Mulloy Lab
Signaling Pathways in MLL

Signaling Pathways in MLL

Translocations involving the mixed lineage leukemia (MLL) gene on chromosome 11q23 are found in both acute myeloid and lymphoid leukemia. The most common MLL translocation in AML fuses the MLL gene with the AF9 gene on chromosome 9p22. We recently demonstrated that human hematopoietic stem cells engineered to express this MLL-AF9 fusion protein develop into leukemia after transplantation into immunodeficient mice. The microenvironment influences whether the leukemia develops with characteristics of a myeloid or lymphoid lineage. This model is based on the cell of origin in human leukemia and provides a useful system to study the relevant genetic and epigenetic changes in MLL-rearranged leukemia.

Frequently, AML with recurrent translocations such as t(9:11) also contain additional common mutations. We are currently taking advantage of our unique system to examine the effects of expressing common AML oncogenes such as N-ras and Flt3-ITD. By studying the molecular signals downstream of these mutations, we can gain insights into how these mutations cooperate in leukemogenesis and how these specific forms of the disease might be better treated.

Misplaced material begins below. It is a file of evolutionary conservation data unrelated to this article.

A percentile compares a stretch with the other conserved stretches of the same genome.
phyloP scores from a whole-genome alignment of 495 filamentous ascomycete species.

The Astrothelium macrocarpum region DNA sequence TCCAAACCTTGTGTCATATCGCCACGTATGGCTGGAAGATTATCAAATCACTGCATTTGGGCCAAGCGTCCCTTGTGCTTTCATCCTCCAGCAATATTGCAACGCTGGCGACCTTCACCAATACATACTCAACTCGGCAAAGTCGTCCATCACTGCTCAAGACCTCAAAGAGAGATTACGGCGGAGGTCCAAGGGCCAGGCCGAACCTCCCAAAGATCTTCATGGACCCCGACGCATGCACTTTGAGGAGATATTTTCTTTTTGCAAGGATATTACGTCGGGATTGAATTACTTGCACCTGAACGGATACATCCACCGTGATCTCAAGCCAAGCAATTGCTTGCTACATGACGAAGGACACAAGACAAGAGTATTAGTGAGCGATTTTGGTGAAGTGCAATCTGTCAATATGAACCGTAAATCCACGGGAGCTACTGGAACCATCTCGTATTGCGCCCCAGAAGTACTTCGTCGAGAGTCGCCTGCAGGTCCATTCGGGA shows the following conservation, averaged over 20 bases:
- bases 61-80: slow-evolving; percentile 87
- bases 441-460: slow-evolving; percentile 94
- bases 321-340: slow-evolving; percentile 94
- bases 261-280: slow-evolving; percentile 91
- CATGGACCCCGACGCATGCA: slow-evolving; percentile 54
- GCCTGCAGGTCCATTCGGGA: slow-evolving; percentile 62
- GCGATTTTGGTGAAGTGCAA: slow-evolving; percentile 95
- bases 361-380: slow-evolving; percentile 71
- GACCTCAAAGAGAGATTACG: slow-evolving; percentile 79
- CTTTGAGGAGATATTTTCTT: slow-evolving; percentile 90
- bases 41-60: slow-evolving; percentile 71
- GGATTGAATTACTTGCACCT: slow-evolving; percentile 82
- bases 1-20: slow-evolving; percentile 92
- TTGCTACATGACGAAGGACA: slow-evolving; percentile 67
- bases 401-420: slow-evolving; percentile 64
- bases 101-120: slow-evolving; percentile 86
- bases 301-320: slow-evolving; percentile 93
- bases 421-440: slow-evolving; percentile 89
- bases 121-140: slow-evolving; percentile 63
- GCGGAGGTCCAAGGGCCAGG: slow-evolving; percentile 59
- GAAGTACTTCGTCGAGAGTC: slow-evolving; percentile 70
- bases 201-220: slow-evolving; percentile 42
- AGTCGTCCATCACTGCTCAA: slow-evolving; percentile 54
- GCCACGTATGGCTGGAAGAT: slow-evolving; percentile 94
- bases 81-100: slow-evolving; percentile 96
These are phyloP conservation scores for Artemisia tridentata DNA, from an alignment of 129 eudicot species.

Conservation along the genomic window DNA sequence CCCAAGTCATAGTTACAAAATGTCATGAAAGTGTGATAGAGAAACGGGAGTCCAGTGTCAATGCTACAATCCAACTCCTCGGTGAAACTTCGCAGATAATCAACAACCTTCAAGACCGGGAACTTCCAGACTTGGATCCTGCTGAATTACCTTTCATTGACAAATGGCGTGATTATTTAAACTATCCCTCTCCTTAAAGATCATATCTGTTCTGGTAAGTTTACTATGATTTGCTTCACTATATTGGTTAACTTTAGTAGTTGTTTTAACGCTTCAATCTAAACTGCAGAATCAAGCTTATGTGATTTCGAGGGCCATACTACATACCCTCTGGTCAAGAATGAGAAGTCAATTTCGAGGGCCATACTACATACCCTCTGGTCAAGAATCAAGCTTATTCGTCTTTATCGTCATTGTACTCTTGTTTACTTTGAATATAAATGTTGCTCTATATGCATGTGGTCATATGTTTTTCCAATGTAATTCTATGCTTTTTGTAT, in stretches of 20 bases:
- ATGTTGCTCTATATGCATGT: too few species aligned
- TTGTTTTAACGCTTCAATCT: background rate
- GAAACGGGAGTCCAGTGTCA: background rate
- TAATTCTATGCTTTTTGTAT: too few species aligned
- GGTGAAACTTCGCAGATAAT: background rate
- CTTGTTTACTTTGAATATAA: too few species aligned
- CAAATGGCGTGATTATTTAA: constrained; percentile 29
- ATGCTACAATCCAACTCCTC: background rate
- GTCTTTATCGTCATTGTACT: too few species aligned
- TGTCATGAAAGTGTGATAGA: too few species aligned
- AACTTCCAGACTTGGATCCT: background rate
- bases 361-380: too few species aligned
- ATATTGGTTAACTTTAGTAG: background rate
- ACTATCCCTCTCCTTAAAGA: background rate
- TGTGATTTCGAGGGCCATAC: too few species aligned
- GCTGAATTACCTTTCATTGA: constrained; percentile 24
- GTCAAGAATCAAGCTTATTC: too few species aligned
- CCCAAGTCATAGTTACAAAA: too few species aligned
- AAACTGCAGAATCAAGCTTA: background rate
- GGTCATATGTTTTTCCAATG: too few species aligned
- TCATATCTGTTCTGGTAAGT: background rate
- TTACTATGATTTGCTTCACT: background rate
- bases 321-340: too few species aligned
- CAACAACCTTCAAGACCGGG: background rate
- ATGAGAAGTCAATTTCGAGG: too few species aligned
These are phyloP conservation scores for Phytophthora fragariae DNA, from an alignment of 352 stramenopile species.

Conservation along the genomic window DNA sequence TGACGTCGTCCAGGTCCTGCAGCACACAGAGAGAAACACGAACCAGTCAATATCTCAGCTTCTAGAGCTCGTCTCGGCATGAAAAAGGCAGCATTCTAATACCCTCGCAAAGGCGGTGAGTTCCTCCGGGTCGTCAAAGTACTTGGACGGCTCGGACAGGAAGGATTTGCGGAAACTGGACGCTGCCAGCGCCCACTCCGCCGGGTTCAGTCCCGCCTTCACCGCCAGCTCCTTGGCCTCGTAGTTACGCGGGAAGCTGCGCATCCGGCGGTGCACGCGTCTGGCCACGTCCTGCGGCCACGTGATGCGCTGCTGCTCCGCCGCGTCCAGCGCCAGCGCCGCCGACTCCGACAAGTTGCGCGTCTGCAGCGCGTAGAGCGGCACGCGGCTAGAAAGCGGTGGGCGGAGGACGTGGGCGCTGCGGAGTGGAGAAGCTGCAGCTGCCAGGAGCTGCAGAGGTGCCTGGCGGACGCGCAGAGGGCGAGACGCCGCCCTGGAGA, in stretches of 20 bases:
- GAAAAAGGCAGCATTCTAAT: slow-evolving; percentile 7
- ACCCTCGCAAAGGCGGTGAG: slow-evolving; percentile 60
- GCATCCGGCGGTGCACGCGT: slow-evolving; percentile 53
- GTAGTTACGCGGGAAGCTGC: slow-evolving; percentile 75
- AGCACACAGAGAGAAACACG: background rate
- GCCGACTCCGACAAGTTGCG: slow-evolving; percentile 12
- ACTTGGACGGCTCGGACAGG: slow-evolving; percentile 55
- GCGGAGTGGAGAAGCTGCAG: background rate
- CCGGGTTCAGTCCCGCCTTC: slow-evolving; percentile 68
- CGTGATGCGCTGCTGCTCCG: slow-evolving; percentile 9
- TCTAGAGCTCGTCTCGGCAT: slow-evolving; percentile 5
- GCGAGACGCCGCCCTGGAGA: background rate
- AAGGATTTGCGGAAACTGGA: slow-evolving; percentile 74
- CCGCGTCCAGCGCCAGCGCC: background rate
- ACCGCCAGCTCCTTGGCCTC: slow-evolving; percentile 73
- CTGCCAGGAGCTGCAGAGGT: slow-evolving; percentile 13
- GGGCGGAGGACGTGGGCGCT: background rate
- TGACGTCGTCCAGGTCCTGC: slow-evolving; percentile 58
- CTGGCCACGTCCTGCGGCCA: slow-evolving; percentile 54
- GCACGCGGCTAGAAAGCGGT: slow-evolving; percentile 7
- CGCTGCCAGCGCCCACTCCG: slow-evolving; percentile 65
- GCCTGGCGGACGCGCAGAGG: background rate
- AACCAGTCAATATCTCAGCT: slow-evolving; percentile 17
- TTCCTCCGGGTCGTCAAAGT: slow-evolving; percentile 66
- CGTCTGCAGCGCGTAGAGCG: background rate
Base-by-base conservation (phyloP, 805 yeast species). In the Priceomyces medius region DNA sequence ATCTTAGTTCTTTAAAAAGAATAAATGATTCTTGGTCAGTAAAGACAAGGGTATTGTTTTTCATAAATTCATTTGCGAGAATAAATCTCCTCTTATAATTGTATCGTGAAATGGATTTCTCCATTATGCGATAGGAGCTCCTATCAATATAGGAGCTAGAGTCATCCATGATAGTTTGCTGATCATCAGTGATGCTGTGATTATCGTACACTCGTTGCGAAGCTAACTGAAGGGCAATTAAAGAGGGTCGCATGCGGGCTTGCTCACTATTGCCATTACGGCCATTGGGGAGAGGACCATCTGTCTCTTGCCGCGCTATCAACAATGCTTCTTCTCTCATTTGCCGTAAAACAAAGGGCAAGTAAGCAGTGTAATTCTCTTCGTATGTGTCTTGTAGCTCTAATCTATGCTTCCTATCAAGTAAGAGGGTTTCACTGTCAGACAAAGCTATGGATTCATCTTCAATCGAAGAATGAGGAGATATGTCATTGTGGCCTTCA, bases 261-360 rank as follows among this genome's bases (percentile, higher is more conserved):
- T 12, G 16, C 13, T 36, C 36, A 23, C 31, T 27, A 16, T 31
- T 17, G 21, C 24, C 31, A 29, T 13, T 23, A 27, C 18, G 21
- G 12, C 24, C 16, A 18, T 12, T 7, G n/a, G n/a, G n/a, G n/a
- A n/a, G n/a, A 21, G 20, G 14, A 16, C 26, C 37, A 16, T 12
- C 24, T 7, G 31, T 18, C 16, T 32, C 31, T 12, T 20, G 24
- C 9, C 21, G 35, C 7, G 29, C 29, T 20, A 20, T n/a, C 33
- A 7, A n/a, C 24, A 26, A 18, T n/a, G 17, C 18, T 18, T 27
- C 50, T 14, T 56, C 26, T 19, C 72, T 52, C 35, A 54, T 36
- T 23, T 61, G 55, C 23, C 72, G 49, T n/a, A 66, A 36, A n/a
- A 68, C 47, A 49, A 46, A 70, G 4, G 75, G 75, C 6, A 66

Within the bulk population of acute myeloid leukemia (AML) blasts there is a subset of leukemic stem cells (LSCs) thought to initiate and perpetuate the clone. Other cells differentiate or bear limited potential for proliferation, suggesting that eradication of the LSC is the relevant goal of therapy. Understanding the signaling pathways involved in the LSC may reveal important therapeutic targets.  

Members of the Rho GTPase family of signaling proteins play critical roles in the biology of normal hematopoietic stem cells, including cell growth, survival, adhesion, migration, cytoskeleton changes and retention within the bone marrow microenvironment. Using our model of MLL-AF9 leukemia, we are investigating whether small Rho GTPases, such as Rac, Rho and Cdc42, are similarly relevant in the leukemic stem cell, and whether inhibition of these signaling pathways represents a rational therapeutic strategy.

Signaling pathways in MLL.
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